Rising Oil Prices Boost Green Initiatives in Canada’s Oil Sands

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Through Kevin Orland and Robert Tuttle to 11/18/2021

CALGARY (Bloomberg) – The global energy crisis that many attribute to efforts to move away from fossil fuels is actually giving new impetus to the switch to renewables in Canada, according to some of the bankers helping oil sands producers get through this transition.

This is because, despite all the doubts that have been cast on the reliability of solar and wind power, soaring oil and gas prices are providing more liquidity for large energy companies such as Suncor Energy Inc. and Cenovus. Energy Inc. to pursue their long-term goals. to reduce emissions.

The gas shortage that is rocking Europe and Asia, and has even raised the specter of power outages in parts of the United States, threatens to undermine the resolve of policymakers to develop renewables and weaken the economy. supporting taxpayers with subsidized projects as they prepare for higher energy bills. . But for Canadian energy companies – which in the depths of the pandemic were primarily concerned with keeping their creditors at bay – higher prices mean they can put long-term transition projects back on the agenda by response to growing pressure from investors to help slow global warming.

“Strangely enough, these high prices have actually enabled a lot of our customers to sort out some of these transition issues faster than they otherwise would have,” Mike Freeborn, Managing Director and Co- responsible for the Canadian Imperial Bank of Commerce. energy, infrastructure and transition group, said in an interview.

Benchmark U.S. oil futures are near their highest level in seven years, while natural gas prices at the AECO hub in Alberta have more than doubled since August.

It is a dramatic turnaround for Canadian oil companies. In early 2020, they were cutting production and laying off workers as lockdowns hammered oil demand. Now, Cenovus is quickly repaying its debt following its acquisition of Husky Energy Inc., while Suncor recently doubled its dividend and increased its share buyback program.

Some of the money can also be spent on projects to help Canada’s energy industry – which accounts for 20% of the country’s exports and 10% of its economy – reduce pollution. Already, Pembina Pipeline Corp. and TC Energy Corp. announced plans to use their pipeline network to transport and store more than 20 million tonnes of carbon dioxide underground per year. Royal Dutch Shell Plc is seeking to partner with Indigenous communities to build a carbon storage facility in Alberta.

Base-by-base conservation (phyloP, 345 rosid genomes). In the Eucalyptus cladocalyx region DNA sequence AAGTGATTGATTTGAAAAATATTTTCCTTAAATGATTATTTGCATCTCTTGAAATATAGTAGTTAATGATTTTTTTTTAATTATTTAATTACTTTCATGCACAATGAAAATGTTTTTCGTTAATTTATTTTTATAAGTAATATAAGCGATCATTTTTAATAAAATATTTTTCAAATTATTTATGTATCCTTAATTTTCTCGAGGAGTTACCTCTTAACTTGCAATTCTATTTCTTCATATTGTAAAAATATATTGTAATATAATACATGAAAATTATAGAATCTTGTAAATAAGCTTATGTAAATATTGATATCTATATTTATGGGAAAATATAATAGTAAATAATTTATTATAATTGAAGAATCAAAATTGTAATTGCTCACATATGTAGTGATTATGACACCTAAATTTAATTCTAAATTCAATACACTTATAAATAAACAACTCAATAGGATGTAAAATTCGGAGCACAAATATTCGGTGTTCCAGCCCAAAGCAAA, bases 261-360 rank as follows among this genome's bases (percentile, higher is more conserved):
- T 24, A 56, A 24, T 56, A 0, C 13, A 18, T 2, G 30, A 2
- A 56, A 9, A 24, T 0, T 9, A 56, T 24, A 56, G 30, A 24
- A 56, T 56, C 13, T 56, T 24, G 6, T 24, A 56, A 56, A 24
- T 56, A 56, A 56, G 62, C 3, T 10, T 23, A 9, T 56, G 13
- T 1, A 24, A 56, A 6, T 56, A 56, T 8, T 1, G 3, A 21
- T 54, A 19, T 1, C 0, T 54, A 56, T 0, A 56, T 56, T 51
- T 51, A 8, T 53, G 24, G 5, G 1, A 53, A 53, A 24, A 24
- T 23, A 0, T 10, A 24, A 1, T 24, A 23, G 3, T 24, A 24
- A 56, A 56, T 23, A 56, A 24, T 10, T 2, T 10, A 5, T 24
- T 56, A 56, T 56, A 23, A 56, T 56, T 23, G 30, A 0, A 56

“A high oil price makes it possible to invest in more risky and expensive green energy solutions, such as carbon capture, use and storage,” Deloitte said in its outlook for the oil and gas industry 2022 recently. published.

The larger initiative – called the Oil Sands Pathways to Net Zero initiative – is a partnership between Suncor, Canadian Natural Resources Ltd., Cenovus, Imperial Oil Ltd., MEG Energy Corp. and ConocoPhillips to utilize carbon capture and other near-zero emission technologies from oil sands mining by 2050.

The project has an initial price of C $ 75 billion, and up to two-thirds of the capital may have to come from the government, Suncor CEO Mark Little said in July.

Producers are also likely to push ahead with long-term energy transition-related projects, such as liquefied natural gas export terminals, said Jonathan Hackett, co-director of Bank of Montreal’s energy transition group.

“The transition to a low carbon economy will take place over decades, not months, and we will need to build both solutions that fit this paradigm in 2050, but also that will help us meet a demand. increasing energy along the way. ,” he said

This decades-long process has encouraged Canadian banks, which count Calgary’s energy companies as a major customer base, to form energy transition groups to provide expertise on navigating these changes.

The Toronto-Dominion Bank announced the formation of a Sustainable Finance and Enterprise Transition Group in September 2020. CIBC announced its Energy, Infrastructure and Transition Group in April, and Bank of Montreal deployed its transition group in June.

The groups draw on the expertise of various parts of the banks to help clients access sustainable financing and deal with all of the environmental issues taken into account in their projects. Toronto-Dominion has even staffed its transition group with employees from outside the typical investment bank hiring pools, including climate policy experts and sustainability consultants.

This allowed the bank to act as a kind of SWAT team and approach transactions with “the vastly different perspectives of its staff,” said Amy West, Managing Director and Global Chief Financial Officer. sustainability and business transitions at TD Securities.

“We want to be able to have subject matter experts who cover many different areas, because our clients are really looking for distinct solutions to these challenges,” West said.


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